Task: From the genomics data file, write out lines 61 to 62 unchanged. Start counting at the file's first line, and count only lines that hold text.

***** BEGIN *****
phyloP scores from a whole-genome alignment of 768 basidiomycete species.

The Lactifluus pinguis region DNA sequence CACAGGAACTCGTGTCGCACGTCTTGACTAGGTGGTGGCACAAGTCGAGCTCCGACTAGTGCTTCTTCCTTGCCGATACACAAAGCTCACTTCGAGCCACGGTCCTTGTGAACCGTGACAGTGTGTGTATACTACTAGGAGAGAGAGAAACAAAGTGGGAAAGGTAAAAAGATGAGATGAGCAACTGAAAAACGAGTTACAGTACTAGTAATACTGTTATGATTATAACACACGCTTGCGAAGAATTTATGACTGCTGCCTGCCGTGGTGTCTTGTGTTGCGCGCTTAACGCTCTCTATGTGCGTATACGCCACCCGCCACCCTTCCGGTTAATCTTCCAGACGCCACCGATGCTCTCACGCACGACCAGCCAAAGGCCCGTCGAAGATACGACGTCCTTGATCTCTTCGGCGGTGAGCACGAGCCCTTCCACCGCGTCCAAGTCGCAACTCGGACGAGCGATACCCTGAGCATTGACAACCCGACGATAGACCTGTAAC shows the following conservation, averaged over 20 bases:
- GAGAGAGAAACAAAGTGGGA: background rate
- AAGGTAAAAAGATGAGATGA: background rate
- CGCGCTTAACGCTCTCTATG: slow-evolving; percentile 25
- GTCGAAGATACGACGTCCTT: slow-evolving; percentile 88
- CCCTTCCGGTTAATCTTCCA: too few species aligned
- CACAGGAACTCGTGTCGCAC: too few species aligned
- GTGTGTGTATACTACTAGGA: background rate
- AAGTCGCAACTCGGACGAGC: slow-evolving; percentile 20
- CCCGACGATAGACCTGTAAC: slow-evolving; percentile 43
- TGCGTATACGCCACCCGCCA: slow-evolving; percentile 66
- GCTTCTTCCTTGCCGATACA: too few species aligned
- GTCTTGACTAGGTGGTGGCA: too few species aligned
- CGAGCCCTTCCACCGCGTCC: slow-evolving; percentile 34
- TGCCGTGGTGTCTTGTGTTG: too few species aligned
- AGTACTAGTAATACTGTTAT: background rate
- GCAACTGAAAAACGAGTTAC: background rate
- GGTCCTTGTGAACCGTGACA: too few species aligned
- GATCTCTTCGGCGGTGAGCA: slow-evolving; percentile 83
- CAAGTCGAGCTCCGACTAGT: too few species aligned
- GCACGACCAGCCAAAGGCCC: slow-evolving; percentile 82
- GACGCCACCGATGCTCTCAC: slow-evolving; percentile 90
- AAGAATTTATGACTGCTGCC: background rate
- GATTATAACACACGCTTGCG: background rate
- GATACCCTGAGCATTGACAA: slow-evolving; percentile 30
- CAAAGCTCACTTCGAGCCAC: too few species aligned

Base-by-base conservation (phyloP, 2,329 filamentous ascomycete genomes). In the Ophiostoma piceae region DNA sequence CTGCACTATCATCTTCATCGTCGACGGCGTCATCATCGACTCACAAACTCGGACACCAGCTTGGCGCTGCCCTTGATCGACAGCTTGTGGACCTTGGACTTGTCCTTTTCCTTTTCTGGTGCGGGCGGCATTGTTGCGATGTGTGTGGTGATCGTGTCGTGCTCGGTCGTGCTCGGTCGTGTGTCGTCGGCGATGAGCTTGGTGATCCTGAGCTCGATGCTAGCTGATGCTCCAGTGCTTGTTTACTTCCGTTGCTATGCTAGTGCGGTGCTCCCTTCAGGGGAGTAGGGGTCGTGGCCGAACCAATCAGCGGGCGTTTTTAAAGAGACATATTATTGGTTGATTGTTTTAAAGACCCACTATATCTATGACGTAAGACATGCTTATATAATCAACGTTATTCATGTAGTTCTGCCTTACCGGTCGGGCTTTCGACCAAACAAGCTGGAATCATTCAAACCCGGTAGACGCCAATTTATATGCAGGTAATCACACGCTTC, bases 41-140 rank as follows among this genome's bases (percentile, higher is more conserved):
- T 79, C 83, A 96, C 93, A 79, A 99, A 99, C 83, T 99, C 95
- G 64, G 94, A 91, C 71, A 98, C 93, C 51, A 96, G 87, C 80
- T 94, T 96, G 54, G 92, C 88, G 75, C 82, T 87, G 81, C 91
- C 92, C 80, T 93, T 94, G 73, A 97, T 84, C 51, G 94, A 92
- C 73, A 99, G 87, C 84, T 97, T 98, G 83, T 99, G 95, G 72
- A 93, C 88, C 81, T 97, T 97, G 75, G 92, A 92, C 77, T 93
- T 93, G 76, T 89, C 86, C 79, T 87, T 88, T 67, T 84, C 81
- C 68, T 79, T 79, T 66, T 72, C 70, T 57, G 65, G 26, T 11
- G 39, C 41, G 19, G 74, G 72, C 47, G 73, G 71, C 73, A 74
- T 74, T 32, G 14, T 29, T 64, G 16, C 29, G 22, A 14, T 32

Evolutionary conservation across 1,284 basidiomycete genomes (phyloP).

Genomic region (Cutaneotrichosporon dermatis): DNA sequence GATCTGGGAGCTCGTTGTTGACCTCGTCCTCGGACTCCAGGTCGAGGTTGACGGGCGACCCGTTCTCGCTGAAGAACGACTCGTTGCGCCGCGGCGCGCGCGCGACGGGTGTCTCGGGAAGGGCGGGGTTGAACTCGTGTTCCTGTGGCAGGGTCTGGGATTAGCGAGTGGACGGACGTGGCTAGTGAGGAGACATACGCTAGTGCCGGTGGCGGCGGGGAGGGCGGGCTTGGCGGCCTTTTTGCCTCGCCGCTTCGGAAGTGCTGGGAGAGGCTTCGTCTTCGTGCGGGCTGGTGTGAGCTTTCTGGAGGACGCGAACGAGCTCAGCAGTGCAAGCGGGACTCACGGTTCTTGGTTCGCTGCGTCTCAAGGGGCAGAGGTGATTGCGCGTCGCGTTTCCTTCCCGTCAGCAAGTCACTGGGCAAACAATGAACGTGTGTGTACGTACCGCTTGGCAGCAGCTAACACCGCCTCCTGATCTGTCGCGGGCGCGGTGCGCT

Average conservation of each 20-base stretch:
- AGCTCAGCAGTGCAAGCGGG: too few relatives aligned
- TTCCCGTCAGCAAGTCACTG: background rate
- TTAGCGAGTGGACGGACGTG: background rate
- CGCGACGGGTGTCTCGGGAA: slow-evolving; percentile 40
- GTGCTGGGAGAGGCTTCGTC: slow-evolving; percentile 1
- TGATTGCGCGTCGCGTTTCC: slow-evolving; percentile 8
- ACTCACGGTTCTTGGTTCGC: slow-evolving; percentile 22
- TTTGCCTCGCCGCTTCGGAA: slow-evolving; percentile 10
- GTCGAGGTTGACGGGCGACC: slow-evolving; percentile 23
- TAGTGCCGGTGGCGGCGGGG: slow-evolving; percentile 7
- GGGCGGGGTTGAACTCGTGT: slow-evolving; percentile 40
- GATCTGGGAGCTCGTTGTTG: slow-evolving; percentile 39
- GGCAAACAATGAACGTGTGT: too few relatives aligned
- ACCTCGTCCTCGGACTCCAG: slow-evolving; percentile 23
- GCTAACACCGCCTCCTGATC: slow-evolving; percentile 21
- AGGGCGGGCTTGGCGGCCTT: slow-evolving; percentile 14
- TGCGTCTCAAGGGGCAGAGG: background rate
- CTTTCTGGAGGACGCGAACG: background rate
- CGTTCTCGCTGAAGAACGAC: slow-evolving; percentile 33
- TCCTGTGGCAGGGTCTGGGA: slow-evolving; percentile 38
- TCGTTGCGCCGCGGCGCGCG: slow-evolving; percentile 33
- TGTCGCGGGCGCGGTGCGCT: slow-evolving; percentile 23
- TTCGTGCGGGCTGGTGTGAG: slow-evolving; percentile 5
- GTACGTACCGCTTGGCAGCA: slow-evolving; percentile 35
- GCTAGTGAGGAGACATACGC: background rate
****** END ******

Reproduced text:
- TCCTGTGGCAGGGTCTGGGA: slow-evolving; percentile 38
- TCGTTGCGCCGCGGCGCGCG: slow-evolving; percentile 33